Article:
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(E. & A. 1907); Rice v. Barrington , 75 N.J.L. 806 (E. & A. 1908); Davis v. Clark , 85 N.J.L. 696 (E. & A. 1914); West Side Trust Co. v. Krug , 117 N.J.L. 102 (E. & A. 1936); Driscoll v. Burlington-Bristol Bridge Co. , 8 N.J. 433, 480 (1952), cert. denied 344 U.S. 838, 73 S. Ct. 25, 97 L. Ed. 652 (1952), reh. denied 344 U.S. 888, 73 S. Ct. 181, 97 L. Ed. 687 (1952). See Magee v. Badger , 34 N.Y. 247, 249 (Ct. App. 1866): "[The holder] is not bound, at his peril, to be upon the alert for circumstances which might possibly excite the suspicions of wary vigilance. He does not owe to the party who puts negotiable paper afloat, the duty of active inquiry, to avert the imputation of bad faith. The rights of the holder are to be determined by the simple test of honesty and good faith, and not by a speculative issue as to diligence or negligence." Of course, insofar as it may contribute cumulatively, and in conjunction with other matters, to a finding of bad faith, evidence of suspicious circumstances, as well as carelessness or negligence in purchasing the instrument, may be relevant. Joseph v. Lesnevich , 56 N.J. Super. 340, 348-49 (App. Div. 1959).
It is well settled that mere knowledge on the part of the holder that the note received represents payment to the payee on an executory contract, which -- at the time of the payee's negotiation -- has yet to be executed and on which the payee might subsequently default, does not amount to a taking in bad faith. Hudson County Nat. Bank v. Alexander Furs, Inc. , 133 N.J.L. 256 (E. & A. 1945); B.A.C. Corp. v. Cirucci , 131 N.J.L. 93 (Sup. Ct. 1944); First Nat. Bank of Springfield v. Di Taranto , 9 N.J. Super. 246, 252 (App. Div. 1950); U.S. v. Hansett , 120 F.2d 121, 122 (2 Cir. 1941); Fabrizio v. Anderson , 62 A. 2 d 314, 315 (D.C. Mun. Ct. App. 1948). As explained in Mitchell v. Holomon , 10 La. App. 219, 120 So. 672, 675 (Ct. App. 1929),
"Although it may be said that anyone who takes a note, which he knows was given in consideration of an executory contract, knows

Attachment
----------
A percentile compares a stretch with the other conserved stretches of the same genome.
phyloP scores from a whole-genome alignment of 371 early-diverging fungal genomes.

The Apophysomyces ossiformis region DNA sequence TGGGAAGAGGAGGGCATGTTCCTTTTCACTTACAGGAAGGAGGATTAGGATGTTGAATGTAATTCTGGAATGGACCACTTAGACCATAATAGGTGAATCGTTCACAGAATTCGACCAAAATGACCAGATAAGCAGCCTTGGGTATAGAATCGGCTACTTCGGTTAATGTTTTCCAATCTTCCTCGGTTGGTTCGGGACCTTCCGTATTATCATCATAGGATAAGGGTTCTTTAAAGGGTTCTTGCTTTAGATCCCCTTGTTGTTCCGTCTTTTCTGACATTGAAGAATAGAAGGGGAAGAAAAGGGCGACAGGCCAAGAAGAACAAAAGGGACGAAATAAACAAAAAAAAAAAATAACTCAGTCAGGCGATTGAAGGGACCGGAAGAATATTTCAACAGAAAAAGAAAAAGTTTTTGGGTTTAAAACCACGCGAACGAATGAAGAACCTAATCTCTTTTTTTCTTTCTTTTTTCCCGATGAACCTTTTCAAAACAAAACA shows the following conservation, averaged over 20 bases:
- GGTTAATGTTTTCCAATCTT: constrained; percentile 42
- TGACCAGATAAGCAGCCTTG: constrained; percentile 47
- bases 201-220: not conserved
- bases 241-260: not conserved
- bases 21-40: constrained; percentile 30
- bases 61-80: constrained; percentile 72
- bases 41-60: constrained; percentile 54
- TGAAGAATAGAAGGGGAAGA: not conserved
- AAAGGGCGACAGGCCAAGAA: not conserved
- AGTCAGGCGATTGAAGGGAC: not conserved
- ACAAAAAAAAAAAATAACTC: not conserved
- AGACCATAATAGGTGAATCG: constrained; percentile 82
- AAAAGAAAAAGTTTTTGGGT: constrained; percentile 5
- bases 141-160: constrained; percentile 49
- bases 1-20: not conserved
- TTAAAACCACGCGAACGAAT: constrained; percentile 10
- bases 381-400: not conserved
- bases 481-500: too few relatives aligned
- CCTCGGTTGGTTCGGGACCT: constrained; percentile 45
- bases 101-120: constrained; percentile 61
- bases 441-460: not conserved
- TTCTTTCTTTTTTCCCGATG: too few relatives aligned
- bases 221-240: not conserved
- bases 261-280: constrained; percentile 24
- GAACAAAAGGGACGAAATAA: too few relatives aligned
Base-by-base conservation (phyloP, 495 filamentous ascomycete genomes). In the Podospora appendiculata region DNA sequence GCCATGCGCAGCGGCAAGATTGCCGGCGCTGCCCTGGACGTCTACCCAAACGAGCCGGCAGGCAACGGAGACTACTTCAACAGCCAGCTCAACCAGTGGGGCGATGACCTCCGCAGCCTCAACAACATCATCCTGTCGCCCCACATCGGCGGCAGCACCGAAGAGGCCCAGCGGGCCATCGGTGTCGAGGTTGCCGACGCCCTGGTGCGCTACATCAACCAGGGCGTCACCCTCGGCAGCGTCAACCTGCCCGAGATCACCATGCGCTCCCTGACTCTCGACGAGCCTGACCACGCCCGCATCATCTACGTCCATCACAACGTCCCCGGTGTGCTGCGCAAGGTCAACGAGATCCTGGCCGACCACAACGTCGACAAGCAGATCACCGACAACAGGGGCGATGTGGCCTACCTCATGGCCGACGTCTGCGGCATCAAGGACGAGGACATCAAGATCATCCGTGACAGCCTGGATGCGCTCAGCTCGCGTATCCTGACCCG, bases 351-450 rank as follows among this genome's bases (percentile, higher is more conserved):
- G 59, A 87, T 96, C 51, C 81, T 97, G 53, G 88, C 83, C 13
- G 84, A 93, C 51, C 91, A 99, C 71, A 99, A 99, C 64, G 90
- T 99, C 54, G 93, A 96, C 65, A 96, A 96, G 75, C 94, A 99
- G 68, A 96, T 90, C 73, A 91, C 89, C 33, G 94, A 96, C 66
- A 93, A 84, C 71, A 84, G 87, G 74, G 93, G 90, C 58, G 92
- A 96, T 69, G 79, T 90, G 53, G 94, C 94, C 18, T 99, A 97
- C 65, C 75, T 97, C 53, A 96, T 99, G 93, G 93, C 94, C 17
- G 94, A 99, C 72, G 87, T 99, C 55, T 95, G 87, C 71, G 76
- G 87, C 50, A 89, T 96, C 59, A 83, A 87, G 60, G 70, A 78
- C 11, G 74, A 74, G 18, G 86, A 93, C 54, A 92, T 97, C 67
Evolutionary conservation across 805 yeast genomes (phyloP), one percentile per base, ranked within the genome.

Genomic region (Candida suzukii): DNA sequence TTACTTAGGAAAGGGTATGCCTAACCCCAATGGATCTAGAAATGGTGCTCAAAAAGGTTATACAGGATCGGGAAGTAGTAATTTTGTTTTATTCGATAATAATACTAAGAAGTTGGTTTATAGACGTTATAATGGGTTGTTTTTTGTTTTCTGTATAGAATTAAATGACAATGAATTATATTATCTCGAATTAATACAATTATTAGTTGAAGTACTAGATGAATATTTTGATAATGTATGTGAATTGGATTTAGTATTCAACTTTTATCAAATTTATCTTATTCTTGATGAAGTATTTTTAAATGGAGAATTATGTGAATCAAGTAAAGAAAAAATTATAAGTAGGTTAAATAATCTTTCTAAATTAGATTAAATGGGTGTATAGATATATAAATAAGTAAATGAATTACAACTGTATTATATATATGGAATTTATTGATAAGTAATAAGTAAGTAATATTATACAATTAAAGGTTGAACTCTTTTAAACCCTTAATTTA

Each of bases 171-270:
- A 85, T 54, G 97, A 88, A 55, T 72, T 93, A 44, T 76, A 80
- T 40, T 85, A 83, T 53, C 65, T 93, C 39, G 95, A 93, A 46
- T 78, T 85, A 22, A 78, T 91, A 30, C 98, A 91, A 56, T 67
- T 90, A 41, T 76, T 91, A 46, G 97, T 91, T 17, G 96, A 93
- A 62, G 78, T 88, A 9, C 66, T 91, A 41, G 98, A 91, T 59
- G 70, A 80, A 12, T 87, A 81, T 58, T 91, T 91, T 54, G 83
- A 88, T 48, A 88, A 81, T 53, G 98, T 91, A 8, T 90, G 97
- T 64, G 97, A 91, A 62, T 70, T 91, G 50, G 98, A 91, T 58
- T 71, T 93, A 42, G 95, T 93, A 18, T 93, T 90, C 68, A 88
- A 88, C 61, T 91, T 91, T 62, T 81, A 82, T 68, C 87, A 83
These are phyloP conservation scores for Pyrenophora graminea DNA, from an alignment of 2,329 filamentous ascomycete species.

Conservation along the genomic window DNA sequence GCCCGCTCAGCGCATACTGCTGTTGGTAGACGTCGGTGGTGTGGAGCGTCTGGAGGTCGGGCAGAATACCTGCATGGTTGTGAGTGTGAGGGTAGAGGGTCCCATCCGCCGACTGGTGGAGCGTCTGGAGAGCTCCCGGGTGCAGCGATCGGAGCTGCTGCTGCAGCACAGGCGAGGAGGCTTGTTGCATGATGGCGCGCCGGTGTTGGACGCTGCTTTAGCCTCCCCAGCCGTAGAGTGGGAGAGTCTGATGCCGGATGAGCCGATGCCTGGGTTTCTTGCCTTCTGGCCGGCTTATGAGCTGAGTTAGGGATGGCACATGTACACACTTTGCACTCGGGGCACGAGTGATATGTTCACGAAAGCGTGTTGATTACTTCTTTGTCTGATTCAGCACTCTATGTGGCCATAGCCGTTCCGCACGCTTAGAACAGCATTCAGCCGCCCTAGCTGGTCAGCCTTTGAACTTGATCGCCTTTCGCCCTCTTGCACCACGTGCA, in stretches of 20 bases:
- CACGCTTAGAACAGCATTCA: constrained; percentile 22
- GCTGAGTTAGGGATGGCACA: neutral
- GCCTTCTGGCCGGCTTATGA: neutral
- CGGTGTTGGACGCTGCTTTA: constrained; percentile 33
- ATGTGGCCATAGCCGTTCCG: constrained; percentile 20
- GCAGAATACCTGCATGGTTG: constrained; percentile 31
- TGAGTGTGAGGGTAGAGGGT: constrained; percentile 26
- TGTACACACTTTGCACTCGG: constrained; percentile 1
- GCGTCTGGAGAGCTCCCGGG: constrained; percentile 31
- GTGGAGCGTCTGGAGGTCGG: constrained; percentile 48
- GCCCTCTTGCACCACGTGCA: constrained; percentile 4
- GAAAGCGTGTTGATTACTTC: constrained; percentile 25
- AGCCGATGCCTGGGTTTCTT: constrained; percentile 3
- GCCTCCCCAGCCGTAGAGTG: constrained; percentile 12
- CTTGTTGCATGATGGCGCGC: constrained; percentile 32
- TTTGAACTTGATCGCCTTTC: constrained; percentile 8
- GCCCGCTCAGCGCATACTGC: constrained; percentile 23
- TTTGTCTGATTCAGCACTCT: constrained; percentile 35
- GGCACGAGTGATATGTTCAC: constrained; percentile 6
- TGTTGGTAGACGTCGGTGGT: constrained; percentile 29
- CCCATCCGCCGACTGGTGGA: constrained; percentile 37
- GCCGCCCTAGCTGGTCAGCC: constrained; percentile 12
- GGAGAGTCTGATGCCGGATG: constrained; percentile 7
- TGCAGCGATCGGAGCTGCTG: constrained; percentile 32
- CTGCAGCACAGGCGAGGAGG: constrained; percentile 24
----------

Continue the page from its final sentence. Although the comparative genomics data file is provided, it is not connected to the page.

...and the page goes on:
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that equities may arise between the drawer and the drawee, or that the consideration may fail, such knowledge does not prevent one from acquiring the note without being subject to the equities which may subsequently arise between the drawer and the drawee * * *."
Also see Annotation, 100 A.L.R. 1357, 1367-69 (1936); Britton, Bills and Notes (1943), § 108, p. 450. See, on the closely analogous question of what, by expression in the instrument itself, does and does not label the note as unconditional, New Jersey, Study of Uniform Commercial Code, supra , § 3-105. Nor does the fact that the payee has indorsed the instrument, as here, "without recourse," place subsequent holders on notice as to defenses existing between prior parties; the purpose of this qualified indorsement is simply to exempt the indorser from liability for payment on the note in the event it is dishonored at maturity. Werbel v. Mullen , 11 N.J. 40 (1952); Eastern Acceptance Corp. v. Kavlick , 10 N.J. Super. 253, 255 (App. Div. 1950); Packard v. Woodruff , 57 Pa. Super. 176 (Super. Ct. 1914).
The rationale of these holdings is simply that the free negotiability of paper should not automatically be deterred by the contingency of the payee's performance of a collateral agreement. To hold otherwise would, logically, lead to the conclusion that almost every instrument is defective and non-negotiable because of the possibility of a subsequent defense arising to free the maker from his obligation. The policy against construing otherwise negotiable documents as conditional, unless expressly so stated, has been aptly summarized in a parallel context:
"One function of negotiable instruments is to supplement the supply of currency. Another function is to represent the future payment of money. These currency and credit functions would be defeated by conditional promises, for costly and time consuming investigations would be made necessary by such promises, and circulation, therefore, would be impeded. Risks would be great and discount rates high. Substitutes for money must be capable of rapid circulation at minimum risks, and credit documents are feasible only when low discounting prevails. Obviously, then, negotiable instruments
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must be unconditional to serve the purposes for which they were created." New Jersey, Study of Uniform Commercial Code, supra , § 3-105, comment 1.